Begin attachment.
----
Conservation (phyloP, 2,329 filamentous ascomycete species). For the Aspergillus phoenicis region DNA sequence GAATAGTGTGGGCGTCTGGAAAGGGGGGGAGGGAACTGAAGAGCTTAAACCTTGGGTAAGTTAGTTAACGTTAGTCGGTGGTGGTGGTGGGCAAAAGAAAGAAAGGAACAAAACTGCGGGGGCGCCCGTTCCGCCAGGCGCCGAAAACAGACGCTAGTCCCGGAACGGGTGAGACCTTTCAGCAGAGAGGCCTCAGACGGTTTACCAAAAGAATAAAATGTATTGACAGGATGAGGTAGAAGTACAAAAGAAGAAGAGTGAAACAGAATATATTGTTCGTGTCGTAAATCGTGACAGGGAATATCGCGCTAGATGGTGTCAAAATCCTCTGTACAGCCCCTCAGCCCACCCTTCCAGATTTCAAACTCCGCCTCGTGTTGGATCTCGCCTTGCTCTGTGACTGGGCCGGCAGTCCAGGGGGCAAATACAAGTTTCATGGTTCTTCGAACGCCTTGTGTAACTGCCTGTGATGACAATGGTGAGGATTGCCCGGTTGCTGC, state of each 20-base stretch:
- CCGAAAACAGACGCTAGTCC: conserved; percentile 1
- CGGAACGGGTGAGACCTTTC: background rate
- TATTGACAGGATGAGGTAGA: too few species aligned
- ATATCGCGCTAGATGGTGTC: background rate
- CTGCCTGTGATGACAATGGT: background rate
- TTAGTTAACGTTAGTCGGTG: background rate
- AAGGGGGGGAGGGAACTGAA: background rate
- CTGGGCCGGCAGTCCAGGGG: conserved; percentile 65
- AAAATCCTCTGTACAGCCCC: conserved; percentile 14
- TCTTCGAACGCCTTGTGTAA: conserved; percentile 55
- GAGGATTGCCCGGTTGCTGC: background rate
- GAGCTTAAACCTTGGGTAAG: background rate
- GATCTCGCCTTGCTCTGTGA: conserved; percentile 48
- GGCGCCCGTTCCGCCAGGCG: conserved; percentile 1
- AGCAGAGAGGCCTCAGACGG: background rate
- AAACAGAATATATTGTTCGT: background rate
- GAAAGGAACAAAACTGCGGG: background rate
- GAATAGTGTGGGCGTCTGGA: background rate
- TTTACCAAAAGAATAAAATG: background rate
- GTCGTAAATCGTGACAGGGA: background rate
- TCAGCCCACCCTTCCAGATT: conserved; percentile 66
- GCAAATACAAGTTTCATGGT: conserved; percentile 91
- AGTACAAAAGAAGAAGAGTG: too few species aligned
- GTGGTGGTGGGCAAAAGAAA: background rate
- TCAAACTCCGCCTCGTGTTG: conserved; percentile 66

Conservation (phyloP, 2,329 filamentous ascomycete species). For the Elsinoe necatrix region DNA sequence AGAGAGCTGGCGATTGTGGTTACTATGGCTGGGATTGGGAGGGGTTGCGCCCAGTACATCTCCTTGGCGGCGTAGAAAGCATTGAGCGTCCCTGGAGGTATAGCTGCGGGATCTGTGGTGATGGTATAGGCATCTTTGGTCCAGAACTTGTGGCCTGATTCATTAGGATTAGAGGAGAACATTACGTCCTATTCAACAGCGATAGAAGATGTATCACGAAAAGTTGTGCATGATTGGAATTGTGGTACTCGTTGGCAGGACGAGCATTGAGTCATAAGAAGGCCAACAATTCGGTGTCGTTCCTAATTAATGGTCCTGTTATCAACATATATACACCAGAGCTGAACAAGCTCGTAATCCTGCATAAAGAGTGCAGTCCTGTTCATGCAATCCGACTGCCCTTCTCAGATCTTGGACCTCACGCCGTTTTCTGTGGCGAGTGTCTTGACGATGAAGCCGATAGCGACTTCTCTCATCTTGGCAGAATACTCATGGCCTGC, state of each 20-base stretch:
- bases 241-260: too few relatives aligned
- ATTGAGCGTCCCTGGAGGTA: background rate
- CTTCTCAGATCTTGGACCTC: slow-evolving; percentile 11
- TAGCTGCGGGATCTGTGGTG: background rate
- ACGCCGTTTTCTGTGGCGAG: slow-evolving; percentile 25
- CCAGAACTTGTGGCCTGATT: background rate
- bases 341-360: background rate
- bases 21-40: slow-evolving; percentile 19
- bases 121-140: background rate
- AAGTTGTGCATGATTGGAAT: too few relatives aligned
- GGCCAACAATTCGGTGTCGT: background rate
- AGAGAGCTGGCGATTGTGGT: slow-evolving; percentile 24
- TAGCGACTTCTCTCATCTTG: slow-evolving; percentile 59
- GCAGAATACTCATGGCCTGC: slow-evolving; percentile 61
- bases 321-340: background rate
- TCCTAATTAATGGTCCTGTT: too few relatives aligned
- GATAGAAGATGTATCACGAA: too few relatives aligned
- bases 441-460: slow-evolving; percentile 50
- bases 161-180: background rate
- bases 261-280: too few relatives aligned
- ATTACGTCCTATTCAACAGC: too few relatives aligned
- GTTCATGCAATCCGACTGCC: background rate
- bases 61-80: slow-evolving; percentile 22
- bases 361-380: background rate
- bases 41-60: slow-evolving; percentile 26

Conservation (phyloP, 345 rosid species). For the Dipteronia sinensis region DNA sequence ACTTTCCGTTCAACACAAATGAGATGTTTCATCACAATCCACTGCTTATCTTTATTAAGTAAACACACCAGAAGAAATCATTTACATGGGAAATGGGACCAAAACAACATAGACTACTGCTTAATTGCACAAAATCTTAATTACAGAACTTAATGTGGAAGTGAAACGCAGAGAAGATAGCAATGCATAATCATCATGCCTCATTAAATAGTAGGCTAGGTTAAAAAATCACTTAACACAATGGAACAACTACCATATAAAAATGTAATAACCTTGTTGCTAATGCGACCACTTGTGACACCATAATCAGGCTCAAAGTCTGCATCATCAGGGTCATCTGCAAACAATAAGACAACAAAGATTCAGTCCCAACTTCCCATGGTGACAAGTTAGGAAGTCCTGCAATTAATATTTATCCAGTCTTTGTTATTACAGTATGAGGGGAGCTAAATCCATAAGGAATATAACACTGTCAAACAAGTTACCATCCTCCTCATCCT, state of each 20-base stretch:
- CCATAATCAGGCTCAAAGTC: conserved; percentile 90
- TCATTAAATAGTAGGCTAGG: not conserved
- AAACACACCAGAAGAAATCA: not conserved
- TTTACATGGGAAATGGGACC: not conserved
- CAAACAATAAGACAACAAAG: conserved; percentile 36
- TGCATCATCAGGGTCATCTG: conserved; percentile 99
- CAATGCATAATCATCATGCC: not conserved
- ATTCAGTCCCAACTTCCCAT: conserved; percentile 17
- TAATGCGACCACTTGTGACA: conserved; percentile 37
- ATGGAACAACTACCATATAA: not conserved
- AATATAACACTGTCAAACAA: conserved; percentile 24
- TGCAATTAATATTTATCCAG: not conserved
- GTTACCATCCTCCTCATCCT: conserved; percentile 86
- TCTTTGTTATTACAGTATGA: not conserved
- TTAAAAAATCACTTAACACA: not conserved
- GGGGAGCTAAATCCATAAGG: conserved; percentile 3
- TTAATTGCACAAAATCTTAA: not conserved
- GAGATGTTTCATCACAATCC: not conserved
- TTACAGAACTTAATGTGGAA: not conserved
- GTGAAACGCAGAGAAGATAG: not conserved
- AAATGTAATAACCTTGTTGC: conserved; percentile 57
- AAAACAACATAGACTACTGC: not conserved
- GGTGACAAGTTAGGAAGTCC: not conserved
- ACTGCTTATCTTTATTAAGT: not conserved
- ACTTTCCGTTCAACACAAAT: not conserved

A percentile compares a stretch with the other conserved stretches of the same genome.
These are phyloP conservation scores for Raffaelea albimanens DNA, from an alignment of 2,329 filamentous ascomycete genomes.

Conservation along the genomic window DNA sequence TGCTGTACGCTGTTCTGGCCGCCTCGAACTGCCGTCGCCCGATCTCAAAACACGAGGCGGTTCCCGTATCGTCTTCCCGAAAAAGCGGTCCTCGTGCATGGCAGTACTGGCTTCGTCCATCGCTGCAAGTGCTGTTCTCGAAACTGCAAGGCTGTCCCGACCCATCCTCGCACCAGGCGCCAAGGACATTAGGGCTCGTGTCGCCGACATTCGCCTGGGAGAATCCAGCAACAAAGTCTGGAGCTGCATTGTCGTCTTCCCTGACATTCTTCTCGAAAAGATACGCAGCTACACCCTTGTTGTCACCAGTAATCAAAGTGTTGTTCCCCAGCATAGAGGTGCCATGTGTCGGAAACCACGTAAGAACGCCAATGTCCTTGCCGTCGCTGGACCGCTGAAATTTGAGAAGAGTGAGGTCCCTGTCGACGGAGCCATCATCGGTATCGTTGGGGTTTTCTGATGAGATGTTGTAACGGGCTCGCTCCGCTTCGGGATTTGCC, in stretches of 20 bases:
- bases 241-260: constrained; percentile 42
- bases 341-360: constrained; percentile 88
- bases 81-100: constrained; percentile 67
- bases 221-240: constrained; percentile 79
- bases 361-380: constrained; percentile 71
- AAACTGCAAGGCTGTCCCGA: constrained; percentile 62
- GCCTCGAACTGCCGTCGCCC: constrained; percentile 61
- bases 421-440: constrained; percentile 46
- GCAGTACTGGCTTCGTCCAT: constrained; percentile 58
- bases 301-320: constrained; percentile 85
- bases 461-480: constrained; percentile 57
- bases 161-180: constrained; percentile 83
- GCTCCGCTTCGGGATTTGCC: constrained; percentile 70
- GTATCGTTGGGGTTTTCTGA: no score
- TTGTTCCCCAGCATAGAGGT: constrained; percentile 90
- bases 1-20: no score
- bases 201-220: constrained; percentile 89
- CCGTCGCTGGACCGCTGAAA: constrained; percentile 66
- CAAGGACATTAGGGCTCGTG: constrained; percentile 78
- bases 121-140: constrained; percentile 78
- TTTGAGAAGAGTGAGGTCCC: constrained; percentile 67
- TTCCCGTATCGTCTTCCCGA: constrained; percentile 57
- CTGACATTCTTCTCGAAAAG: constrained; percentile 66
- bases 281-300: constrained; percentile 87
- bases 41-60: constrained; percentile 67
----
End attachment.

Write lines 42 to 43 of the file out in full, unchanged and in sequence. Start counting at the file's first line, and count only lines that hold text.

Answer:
- bases 321-340: background rate
- TCCTAATTAATGGTCCTGTT: too few relatives aligned